/pah"steuh/; esp. Brit. /pas"teuh/, n.any of various flour-and-egg food preparations of Italian origin, made of thin, unleavened dough and produced in a variety of forms, usually served with a sauce and sometimes stuffed.[1870-75; < It < LL. See PASTE]
* * *Any of several starchy food pastes (pasta alimentaria) made from semolina, the purified middlings (endosperm) of a hard wheat called durum.Pasta is traditionally associated with Italian cuisine, though it may have entered Europe from Asia during the Mongol invasions of the 13th century. In making pasta, semolina dough is rolled out and sliced or compacted and forced through perforated plates (dies) that form it into the desired shape. It is produced in the form of sheets, ribbons, cords, tubes, and other shapes, each with its own name (e.g., spaghetti, macaroni). The formed dough is then dried under controlled conditions. Pasta is boiled and topped with a sauce or combined with other foods before serving.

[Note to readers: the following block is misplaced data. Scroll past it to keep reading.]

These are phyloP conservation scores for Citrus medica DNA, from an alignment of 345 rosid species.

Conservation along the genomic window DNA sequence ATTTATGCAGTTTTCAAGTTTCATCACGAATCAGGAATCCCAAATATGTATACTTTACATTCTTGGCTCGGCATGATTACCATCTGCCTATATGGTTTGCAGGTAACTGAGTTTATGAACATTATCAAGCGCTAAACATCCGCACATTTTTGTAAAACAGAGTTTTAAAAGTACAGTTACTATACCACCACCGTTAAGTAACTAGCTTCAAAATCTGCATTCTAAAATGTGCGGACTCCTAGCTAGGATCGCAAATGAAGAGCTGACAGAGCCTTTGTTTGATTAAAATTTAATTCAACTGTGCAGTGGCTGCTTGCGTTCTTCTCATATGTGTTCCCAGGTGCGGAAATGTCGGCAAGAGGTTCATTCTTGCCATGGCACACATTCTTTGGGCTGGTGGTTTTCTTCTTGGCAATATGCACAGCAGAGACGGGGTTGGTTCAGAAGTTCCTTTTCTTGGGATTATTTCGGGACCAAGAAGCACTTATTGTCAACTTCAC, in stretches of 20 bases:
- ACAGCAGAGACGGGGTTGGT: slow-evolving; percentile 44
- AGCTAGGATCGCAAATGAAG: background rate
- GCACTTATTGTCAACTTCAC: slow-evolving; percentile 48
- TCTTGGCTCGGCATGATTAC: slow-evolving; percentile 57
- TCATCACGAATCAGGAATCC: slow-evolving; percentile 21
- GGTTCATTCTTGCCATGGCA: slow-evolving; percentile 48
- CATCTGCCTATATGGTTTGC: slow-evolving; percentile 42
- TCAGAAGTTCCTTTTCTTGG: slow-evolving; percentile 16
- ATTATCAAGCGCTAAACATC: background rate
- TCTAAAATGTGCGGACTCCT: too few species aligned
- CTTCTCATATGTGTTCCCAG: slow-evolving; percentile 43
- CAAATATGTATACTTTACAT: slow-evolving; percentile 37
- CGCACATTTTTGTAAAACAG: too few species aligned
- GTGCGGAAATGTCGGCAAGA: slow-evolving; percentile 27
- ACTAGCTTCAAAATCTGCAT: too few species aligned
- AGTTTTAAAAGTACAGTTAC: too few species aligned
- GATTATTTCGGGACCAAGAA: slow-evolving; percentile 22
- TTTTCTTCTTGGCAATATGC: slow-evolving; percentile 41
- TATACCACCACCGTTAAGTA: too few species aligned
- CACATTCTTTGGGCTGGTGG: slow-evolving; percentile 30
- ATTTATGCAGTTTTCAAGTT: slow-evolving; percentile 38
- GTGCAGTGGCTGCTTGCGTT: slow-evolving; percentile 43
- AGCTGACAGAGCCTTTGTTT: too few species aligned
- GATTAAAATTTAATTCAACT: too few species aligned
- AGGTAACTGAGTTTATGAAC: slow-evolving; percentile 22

* * *▪ foodany of several starchy food preparations (pasta alimentaria) frequently associated with Italian cuisine and made from semolina, the granular product obtained from the endosperm of a type of wheat called durum (durum wheat), and containing a large proportion of gluten (elastic protein). It is formed into ribbons, cords, tubes, and various special shapes, all originally developed for specific characteristics, such as ability to retain heat or hold sauces.In commercial processing, the semolina, mixed with warm water, is kneaded into a smooth, stiff dough and extruded. The dough, moved forward while it is being compacted and mixed, is forced through perforated plates, or dies, that form it into the desired shape. Hollow tubular forms, such as macaroni, result when the perforations are small and contain steel pins; smaller holes without pins produce spaghetti; (spaghetti) flat ribbonlike types are made by slitted perforations. Shell forms are produced by a special die; small fancy shapes are produced by rotary knives slicing the dough as it emerges from the die. The formed dough is next dried, reducing its moisture content from about 31 percent to approximately 12 percent. The drying is carefully regulated, as very rapid drying may result in cracking, and very slow drying may produce stretching or encourage the growth of mold or of organisms that produce souring.Doughs may be coloured with spinach juice, producing green pasta; with beet juice, resulting in red types; and with eggs, adding bright-yellow colour. Eggs are frequently added to homemade pastas.Among the popular cord forms are spaghetti (“little string”), a finer type called spaghettini, and the very fine vermicelli (“little worms”). Tubular types include macaroni, shaped into tubes of 1/2-inch (12.7-millimetre) diameter, such variations as the small elbow-shaped pieces called dita lisci, and the large, fluted, elbow-shaped pieces called rigatoni. Ribbon types include the wide lasagna and the narrow linguini. Farfels are ground, granulated, or shredded. The wide variety of special shapes includes farfalloni (“large butterflies”), lancette (“little spears”), fusilli (“spindles”), and riccioline (“little curls”).Pastas are prepared by boiling and may be cooked until firm and resilient to the bite (al dente) or until very tender. Prepared Italian style, they may be tossed with butter, cheese, and seasoning (nutmeg, pepper) or served with a variety of sauces—tomato, cream, seafood, or others. Shaped pastas are often stuffed with meat, cheese, spinach, or a combination of these and other ingredients. Pastas are also cooked in soups and are used in casseroles and other dishes that call for the use of noodles, a similar starch preparation (see noodle). Uncooked pastas retain their freshness from three to six months.
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